<I>Vayikra</I>: Sacrifices Today

During the previous century, the Orthodox community fought many battles in order to preserve authentic Judaism.

Aloh Naaleh,

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Arutz 7
"Adam ki yakriv mikem korban laShem...." This is the foundation of avodah, service of God. While, according to its plain sense, the verse is dealing with the law governing an individual from among the Jewish people who brings a sacrifice, the literal sense of the verse imparts a very different message. "A person, when he sacrifices, of yourself bring a sacrifice for God." True service of God involves sacrificing "of yourself," forgoing things that are most important to you for the service of God.

During the previous century, the Orthodox community fought many battles in order to preserve authentic Judaism. Battles were fought for Shabbat, Kashrut, Torah study and Jewish education with tremendous sacrifice and devotion, and the success of these battles enables us today to take these matters for granted. They may now be observed with relative ease because of the willingness of Jews to sacrifice things that were important to them at the time - material and financial well-being, and social acceptance - in the service of God and to ensure the integrity of the Jewish nation.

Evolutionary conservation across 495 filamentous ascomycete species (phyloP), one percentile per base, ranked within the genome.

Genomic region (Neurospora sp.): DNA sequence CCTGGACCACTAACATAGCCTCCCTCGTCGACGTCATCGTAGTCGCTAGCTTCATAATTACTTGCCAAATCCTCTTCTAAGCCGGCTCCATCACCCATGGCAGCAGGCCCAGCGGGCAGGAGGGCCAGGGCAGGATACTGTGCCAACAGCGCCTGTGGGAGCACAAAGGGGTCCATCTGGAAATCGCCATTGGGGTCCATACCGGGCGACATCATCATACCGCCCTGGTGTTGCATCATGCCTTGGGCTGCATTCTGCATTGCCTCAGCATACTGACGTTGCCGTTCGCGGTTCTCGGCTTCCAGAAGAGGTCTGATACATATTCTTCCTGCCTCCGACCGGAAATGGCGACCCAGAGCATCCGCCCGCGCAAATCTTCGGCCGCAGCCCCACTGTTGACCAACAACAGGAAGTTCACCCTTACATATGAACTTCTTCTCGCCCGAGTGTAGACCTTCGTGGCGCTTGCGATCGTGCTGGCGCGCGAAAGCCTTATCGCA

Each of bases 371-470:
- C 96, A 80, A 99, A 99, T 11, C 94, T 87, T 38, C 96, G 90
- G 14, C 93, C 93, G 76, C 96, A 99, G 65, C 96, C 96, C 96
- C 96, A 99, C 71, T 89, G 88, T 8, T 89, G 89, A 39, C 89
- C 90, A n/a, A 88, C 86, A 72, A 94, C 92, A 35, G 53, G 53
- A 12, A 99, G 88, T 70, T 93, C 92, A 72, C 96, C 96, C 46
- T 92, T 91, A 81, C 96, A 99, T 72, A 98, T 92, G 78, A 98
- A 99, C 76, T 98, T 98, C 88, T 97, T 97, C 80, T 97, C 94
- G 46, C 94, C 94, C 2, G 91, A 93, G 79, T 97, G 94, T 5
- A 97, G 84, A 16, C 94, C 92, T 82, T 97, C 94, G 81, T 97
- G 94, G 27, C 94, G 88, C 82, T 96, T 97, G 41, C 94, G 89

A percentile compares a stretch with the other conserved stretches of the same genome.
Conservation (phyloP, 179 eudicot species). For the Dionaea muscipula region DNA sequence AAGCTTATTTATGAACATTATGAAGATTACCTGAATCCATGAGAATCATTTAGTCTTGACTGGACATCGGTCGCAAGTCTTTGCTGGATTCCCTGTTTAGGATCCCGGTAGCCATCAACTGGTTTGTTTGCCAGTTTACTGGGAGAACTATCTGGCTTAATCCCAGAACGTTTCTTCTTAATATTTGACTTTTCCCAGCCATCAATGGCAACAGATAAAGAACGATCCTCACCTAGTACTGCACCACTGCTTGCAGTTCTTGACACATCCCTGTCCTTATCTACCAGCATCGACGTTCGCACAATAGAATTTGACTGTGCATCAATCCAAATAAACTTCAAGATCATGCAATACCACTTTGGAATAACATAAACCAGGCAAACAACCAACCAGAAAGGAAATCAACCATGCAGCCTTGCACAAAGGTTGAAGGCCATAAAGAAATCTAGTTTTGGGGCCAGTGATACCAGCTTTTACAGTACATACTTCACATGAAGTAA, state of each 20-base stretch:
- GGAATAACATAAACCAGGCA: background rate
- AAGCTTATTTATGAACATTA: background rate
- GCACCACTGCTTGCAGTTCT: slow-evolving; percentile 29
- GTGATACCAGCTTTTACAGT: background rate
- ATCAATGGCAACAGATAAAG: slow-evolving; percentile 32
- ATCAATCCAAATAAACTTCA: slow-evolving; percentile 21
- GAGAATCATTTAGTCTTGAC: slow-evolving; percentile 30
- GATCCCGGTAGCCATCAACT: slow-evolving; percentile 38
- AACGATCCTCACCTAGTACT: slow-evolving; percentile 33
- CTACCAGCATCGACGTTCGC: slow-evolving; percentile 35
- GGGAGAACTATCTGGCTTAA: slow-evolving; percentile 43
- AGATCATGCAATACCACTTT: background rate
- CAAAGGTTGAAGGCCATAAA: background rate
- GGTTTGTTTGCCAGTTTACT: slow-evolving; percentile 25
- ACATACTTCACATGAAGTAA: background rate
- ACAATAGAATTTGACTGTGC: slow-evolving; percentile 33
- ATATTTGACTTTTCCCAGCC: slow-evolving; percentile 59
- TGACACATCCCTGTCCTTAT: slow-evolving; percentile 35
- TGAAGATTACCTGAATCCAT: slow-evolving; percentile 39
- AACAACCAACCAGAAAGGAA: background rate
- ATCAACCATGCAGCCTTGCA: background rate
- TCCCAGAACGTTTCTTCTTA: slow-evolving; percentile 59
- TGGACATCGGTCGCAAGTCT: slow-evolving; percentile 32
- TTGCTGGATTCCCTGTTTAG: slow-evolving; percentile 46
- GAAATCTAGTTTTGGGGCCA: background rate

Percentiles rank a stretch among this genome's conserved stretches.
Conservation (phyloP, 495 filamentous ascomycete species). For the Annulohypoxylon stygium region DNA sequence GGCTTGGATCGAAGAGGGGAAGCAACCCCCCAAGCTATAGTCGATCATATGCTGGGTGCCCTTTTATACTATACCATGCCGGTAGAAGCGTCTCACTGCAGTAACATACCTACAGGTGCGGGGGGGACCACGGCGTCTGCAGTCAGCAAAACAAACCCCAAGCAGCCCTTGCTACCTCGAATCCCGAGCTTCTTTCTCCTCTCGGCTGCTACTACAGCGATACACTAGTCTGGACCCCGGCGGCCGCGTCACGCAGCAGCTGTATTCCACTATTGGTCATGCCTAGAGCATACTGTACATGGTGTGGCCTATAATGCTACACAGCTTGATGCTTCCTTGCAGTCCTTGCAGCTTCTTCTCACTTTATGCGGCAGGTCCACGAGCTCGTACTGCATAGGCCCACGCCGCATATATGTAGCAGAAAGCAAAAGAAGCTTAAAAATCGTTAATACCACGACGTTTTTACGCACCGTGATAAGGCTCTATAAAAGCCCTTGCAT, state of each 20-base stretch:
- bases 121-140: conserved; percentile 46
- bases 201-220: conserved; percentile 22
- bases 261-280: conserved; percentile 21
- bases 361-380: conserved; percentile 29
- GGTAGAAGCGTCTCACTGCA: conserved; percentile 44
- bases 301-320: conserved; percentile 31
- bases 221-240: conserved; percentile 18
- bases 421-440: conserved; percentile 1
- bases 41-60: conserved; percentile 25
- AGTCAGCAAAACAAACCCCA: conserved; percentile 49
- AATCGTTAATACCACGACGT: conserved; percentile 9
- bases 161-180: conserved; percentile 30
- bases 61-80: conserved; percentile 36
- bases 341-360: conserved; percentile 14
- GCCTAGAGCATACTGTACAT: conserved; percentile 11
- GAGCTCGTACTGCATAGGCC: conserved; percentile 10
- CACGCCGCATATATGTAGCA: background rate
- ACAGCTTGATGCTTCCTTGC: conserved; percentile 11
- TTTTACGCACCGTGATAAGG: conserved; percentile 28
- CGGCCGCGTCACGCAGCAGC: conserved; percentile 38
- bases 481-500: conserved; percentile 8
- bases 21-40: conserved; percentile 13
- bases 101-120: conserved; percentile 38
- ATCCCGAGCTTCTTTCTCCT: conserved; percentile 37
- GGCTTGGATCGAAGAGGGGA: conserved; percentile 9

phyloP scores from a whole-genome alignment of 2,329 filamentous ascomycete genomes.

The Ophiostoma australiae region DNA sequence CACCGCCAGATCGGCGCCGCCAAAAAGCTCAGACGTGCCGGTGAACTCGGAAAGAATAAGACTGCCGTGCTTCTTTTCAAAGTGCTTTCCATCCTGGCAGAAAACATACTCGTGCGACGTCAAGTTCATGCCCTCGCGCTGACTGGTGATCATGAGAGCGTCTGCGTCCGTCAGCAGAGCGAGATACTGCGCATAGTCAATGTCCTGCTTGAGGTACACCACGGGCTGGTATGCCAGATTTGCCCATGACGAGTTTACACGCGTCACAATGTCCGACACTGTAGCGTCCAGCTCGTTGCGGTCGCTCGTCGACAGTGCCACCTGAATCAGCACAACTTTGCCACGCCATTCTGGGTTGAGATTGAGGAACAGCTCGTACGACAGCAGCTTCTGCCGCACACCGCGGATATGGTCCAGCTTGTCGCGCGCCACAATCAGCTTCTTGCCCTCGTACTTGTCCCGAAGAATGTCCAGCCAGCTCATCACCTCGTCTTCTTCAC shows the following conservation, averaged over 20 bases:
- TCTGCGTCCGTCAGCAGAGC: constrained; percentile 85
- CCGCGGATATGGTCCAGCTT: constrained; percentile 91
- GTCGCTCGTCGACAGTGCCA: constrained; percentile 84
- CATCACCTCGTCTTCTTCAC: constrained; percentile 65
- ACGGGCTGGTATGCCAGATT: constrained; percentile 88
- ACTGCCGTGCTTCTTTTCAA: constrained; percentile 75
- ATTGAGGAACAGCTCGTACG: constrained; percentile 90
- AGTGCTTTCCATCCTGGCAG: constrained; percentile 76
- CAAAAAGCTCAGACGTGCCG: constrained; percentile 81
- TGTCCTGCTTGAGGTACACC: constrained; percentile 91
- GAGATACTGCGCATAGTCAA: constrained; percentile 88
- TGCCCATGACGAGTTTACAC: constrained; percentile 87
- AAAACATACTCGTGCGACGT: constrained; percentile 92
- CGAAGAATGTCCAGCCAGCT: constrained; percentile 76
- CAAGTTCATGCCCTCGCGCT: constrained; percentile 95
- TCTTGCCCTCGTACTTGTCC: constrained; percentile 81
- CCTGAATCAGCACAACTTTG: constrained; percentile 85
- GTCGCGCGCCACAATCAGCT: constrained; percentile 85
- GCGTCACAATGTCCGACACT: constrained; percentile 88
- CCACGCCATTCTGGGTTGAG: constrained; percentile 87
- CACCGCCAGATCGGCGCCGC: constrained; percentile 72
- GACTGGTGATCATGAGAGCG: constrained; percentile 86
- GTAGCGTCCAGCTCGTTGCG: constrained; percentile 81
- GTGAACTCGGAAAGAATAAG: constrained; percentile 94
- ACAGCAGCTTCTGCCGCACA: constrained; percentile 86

Sacrifice is fundamental to our service of God, and each generation must identify its unique challenges and be willing to sacrifice to stand up to those challenges. It appears that one of the few difficult things left for Jews living in comfort and freedom is enhancing and actualizing their connection with Eretz Israel. There have always been extenuating circumstances exempting Jews from fulfillment of the mitzvah of yishuv Eretz Israel. But with so few areas of Jewish observance that require true sacrifice today, increased focus on finding ways to fulfill this mitzvah is an authentic way to sacrifice something of ourselves in the service of God.
Rabbi Shaya Karlinsky is the Dean of Yeshivat Darche Noam/David Shapell College of Jewish Studies and Midreshet Rachel College of Jewish Studies for Women in Jerusalem. The schools' student bodies are composed of English-speaking college graduates and young professionals, and nearly 40% of the graduates have settled in Israel. Rabbi Karlinsky studied in Yeshivat Kerem B'Yavneh and Mir, received S'micha from ITRI and a Master's Degree in Educational Psychology from Temple University, Philadelphia. He and his wife have been living in Jerusalem for almost 35 years, and they have six children and even more grandchildren.